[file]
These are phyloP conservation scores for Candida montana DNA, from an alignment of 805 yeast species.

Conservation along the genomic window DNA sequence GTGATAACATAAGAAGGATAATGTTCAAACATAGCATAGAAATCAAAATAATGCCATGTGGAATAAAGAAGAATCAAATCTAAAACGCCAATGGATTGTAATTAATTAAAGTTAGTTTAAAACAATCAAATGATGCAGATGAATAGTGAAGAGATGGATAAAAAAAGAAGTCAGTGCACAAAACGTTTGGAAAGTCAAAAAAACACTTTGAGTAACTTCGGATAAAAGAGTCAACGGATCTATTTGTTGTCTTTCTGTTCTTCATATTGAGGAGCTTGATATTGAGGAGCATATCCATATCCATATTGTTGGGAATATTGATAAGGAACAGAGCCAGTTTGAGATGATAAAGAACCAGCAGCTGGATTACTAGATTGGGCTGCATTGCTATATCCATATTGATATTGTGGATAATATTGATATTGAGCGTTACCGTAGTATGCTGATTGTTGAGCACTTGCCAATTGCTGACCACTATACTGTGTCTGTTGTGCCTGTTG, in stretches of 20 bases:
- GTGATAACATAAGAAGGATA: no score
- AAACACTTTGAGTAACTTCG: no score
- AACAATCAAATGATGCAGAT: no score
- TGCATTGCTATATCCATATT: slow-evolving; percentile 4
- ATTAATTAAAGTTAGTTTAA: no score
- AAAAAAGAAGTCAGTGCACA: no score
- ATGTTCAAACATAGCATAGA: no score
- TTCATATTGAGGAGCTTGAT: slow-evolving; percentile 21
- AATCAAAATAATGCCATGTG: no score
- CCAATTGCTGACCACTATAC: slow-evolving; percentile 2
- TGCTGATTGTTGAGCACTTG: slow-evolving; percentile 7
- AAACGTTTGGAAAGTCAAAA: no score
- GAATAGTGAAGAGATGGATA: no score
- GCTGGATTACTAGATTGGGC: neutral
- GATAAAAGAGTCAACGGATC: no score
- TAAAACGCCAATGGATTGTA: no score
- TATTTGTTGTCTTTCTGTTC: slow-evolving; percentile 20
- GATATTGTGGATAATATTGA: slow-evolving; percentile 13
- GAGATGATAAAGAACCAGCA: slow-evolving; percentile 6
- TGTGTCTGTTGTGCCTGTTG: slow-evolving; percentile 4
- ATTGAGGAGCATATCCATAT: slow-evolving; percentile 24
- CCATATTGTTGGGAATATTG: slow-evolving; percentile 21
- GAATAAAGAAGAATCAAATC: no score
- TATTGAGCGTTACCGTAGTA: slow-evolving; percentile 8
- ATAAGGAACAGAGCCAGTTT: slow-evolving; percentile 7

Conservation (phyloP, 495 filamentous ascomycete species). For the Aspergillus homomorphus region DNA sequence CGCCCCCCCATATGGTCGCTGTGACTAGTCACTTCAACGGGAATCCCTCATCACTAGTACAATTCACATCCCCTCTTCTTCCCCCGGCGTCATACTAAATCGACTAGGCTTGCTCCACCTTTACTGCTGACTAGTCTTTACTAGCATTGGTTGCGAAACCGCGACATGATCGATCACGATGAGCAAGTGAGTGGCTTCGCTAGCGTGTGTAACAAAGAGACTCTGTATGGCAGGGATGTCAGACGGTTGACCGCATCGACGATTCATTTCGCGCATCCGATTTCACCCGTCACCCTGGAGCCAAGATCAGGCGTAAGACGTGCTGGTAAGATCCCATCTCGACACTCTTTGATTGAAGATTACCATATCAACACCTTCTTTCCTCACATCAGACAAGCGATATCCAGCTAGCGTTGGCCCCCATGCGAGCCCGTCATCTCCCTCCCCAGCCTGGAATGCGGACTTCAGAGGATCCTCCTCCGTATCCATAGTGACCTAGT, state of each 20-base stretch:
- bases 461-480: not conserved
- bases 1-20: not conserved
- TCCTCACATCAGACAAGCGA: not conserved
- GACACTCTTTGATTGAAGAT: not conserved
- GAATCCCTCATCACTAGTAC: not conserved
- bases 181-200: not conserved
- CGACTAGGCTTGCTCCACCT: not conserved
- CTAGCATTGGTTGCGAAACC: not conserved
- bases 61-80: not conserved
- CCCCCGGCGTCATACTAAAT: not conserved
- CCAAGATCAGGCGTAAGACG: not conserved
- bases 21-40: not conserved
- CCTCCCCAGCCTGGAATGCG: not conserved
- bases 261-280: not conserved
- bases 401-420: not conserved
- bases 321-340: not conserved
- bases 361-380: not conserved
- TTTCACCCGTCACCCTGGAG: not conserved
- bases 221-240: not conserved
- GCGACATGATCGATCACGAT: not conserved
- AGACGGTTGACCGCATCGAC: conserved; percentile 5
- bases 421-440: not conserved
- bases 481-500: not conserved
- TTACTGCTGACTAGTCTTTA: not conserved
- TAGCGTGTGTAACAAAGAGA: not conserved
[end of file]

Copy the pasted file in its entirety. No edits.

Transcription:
These are phyloP conservation scores for Candida montana DNA, from an alignment of 805 yeast species.

Conservation along the genomic window DNA sequence GTGATAACATAAGAAGGATAATGTTCAAACATAGCATAGAAATCAAAATAATGCCATGTGGAATAAAGAAGAATCAAATCTAAAACGCCAATGGATTGTAATTAATTAAAGTTAGTTTAAAACAATCAAATGATGCAGATGAATAGTGAAGAGATGGATAAAAAAAGAAGTCAGTGCACAAAACGTTTGGAAAGTCAAAAAAACACTTTGAGTAACTTCGGATAAAAGAGTCAACGGATCTATTTGTTGTCTTTCTGTTCTTCATATTGAGGAGCTTGATATTGAGGAGCATATCCATATCCATATTGTTGGGAATATTGATAAGGAACAGAGCCAGTTTGAGATGATAAAGAACCAGCAGCTGGATTACTAGATTGGGCTGCATTGCTATATCCATATTGATATTGTGGATAATATTGATATTGAGCGTTACCGTAGTATGCTGATTGTTGAGCACTTGCCAATTGCTGACCACTATACTGTGTCTGTTGTGCCTGTTG, in stretches of 20 bases:
- GTGATAACATAAGAAGGATA: no score
- AAACACTTTGAGTAACTTCG: no score
- AACAATCAAATGATGCAGAT: no score
- TGCATTGCTATATCCATATT: slow-evolving; percentile 4
- ATTAATTAAAGTTAGTTTAA: no score
- AAAAAAGAAGTCAGTGCACA: no score
- ATGTTCAAACATAGCATAGA: no score
- TTCATATTGAGGAGCTTGAT: slow-evolving; percentile 21
- AATCAAAATAATGCCATGTG: no score
- CCAATTGCTGACCACTATAC: slow-evolving; percentile 2
- TGCTGATTGTTGAGCACTTG: slow-evolving; percentile 7
- AAACGTTTGGAAAGTCAAAA: no score
- GAATAGTGAAGAGATGGATA: no score
- GCTGGATTACTAGATTGGGC: neutral
- GATAAAAGAGTCAACGGATC: no score
- TAAAACGCCAATGGATTGTA: no score
- TATTTGTTGTCTTTCTGTTC: slow-evolving; percentile 20
- GATATTGTGGATAATATTGA: slow-evolving; percentile 13
- GAGATGATAAAGAACCAGCA: slow-evolving; percentile 6
- TGTGTCTGTTGTGCCTGTTG: slow-evolving; percentile 4
- ATTGAGGAGCATATCCATAT: slow-evolving; percentile 24
- CCATATTGTTGGGAATATTG: slow-evolving; percentile 21
- GAATAAAGAAGAATCAAATC: no score
- TATTGAGCGTTACCGTAGTA: slow-evolving; percentile 8
- ATAAGGAACAGAGCCAGTTT: slow-evolving; percentile 7

Conservation (phyloP, 495 filamentous ascomycete species). For the Aspergillus homomorphus region DNA sequence CGCCCCCCCATATGGTCGCTGTGACTAGTCACTTCAACGGGAATCCCTCATCACTAGTACAATTCACATCCCCTCTTCTTCCCCCGGCGTCATACTAAATCGACTAGGCTTGCTCCACCTTTACTGCTGACTAGTCTTTACTAGCATTGGTTGCGAAACCGCGACATGATCGATCACGATGAGCAAGTGAGTGGCTTCGCTAGCGTGTGTAACAAAGAGACTCTGTATGGCAGGGATGTCAGACGGTTGACCGCATCGACGATTCATTTCGCGCATCCGATTTCACCCGTCACCCTGGAGCCAAGATCAGGCGTAAGACGTGCTGGTAAGATCCCATCTCGACACTCTTTGATTGAAGATTACCATATCAACACCTTCTTTCCTCACATCAGACAAGCGATATCCAGCTAGCGTTGGCCCCCATGCGAGCCCGTCATCTCCCTCCCCAGCCTGGAATGCGGACTTCAGAGGATCCTCCTCCGTATCCATAGTGACCTAGT, state of each 20-base stretch:
- bases 461-480: not conserved
- bases 1-20: not conserved
- TCCTCACATCAGACAAGCGA: not conserved
- GACACTCTTTGATTGAAGAT: not conserved
- GAATCCCTCATCACTAGTAC: not conserved
- bases 181-200: not conserved
- CGACTAGGCTTGCTCCACCT: not conserved
- CTAGCATTGGTTGCGAAACC: not conserved
- bases 61-80: not conserved
- CCCCCGGCGTCATACTAAAT: not conserved
- CCAAGATCAGGCGTAAGACG: not conserved
- bases 21-40: not conserved
- CCTCCCCAGCCTGGAATGCG: not conserved
- bases 261-280: not conserved
- bases 401-420: not conserved
- bases 321-340: not conserved
- bases 361-380: not conserved
- TTTCACCCGTCACCCTGGAG: not conserved
- bases 221-240: not conserved
- GCGACATGATCGATCACGAT: not conserved
- AGACGGTTGACCGCATCGAC: conserved; percentile 5
- bases 421-440: not conserved
- bases 481-500: not conserved
- TTACTGCTGACTAGTCTTTA: not conserved
- TAGCGTGTGTAACAAAGAGA: not conserved